Genes from 60 individual sea otters will be sequenced as part of the project. Photo © Jim Capwell.
Genes from 60 individual sea otters will be sequenced as part of the project. Photo © Jim Capwell.

The first genome (known as the “reference” genome) has to be sequenced very deeply (many overlapping sequences of each part of the genome), before we use complex computer algorithms to assemble the sequences into one big genome. Subsequent  genome sequences can be “mapped” to the reference template, rather than having to be assembled from scratch each time.

A single genome by itself provides a lot of information about a species’ evolution. To understand more about past population size changes, specific adaptations, or levels of harmful genetic variation in the genome, you need many more individuals’ genomes. That’s why, once we have the reference genome assembled, we’ll be sequencing the genomes of 10 individuals from each of six remnant populations.

Changes through time

This huge dataset will let us look for special adaptations that allow sea otters to live in the marine environment. Genome sequencing will also tell us how sea otter populations have changed in size through time, and will let us understand how the fur trade population bottleneck has affected modern sea otters’ genomes.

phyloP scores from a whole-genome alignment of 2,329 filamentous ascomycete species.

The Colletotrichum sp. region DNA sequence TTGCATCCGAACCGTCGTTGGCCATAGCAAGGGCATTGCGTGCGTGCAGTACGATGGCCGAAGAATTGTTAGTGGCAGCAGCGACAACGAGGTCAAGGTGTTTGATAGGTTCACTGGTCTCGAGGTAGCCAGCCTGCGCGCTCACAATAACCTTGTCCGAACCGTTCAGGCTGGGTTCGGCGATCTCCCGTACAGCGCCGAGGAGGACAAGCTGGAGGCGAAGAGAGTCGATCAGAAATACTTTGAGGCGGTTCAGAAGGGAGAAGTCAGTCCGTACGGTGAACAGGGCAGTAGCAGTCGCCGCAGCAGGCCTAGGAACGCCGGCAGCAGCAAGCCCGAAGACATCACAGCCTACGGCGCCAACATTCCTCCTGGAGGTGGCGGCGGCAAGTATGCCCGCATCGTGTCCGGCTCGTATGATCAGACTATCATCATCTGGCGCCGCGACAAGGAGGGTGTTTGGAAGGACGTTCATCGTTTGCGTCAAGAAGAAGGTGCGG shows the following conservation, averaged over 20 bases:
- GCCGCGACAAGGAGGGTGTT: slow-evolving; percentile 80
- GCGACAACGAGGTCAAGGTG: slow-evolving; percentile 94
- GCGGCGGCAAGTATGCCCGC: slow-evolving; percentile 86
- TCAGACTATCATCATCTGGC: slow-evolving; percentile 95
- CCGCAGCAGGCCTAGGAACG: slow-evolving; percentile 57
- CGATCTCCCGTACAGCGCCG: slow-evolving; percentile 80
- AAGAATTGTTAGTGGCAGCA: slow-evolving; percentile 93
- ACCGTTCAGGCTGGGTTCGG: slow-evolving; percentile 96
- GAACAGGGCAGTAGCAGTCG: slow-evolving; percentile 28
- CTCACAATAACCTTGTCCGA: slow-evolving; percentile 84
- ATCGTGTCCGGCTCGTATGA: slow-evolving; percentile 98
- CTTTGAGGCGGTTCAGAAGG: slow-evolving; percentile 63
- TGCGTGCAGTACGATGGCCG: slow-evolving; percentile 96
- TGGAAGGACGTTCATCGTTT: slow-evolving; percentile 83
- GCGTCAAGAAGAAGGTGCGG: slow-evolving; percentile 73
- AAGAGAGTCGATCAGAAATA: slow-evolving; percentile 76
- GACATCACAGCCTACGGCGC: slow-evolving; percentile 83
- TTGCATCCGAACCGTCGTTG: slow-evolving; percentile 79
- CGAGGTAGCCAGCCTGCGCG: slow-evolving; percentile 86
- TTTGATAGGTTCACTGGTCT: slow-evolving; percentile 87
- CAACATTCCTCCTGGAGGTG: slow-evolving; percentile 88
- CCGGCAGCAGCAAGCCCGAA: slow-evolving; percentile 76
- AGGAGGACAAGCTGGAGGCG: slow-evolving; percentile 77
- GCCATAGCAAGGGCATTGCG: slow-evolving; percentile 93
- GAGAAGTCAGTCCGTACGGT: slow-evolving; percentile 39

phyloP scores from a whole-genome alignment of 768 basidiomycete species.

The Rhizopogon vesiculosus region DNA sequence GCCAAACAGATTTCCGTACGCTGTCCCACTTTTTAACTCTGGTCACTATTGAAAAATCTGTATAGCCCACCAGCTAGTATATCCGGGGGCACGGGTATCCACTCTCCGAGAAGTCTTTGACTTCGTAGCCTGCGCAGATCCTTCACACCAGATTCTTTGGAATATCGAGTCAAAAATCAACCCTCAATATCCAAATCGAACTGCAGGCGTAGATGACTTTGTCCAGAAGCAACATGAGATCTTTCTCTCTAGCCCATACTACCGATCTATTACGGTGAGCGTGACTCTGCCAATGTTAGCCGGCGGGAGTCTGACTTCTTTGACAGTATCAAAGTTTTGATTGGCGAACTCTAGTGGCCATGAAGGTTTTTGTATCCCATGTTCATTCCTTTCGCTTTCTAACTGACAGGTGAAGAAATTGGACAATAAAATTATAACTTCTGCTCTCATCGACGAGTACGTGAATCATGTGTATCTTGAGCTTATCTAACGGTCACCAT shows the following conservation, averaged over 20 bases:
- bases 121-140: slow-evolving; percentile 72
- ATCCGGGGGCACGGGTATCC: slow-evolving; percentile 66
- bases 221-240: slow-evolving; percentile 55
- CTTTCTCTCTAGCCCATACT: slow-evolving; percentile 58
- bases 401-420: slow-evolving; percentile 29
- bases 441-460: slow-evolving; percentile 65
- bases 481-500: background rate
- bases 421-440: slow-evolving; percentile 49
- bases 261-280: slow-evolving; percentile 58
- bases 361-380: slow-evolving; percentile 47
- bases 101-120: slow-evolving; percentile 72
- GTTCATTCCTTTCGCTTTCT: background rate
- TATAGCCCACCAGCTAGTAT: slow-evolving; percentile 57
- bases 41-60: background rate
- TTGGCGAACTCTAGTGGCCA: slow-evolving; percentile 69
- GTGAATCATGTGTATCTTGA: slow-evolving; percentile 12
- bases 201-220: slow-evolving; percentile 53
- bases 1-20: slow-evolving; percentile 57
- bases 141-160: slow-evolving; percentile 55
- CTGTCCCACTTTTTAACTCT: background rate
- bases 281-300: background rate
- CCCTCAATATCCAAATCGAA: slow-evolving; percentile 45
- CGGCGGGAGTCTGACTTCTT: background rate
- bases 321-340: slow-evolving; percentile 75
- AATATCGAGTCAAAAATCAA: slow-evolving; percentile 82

Ancient DNA from bones in midden sites like this in California's Channel Islands will be sequenced, too. Photo © National Park Service
Ancient DNA from bones in midden sites like this in California’s Channel Islands will be sequenced, too. Photo © National Park Service

We aren’t going to stop at merely sequencing modern genomes from living sea otters. Recently, there have been major developments in sequencing “ancient DNA” – DNA from individuals that died long ago. For example, scientists have sequenced a Neanderthal genome and the genome of an ancient horse that lived before horses were domesticated. Many other ancient genomes have been completed and others are on the way.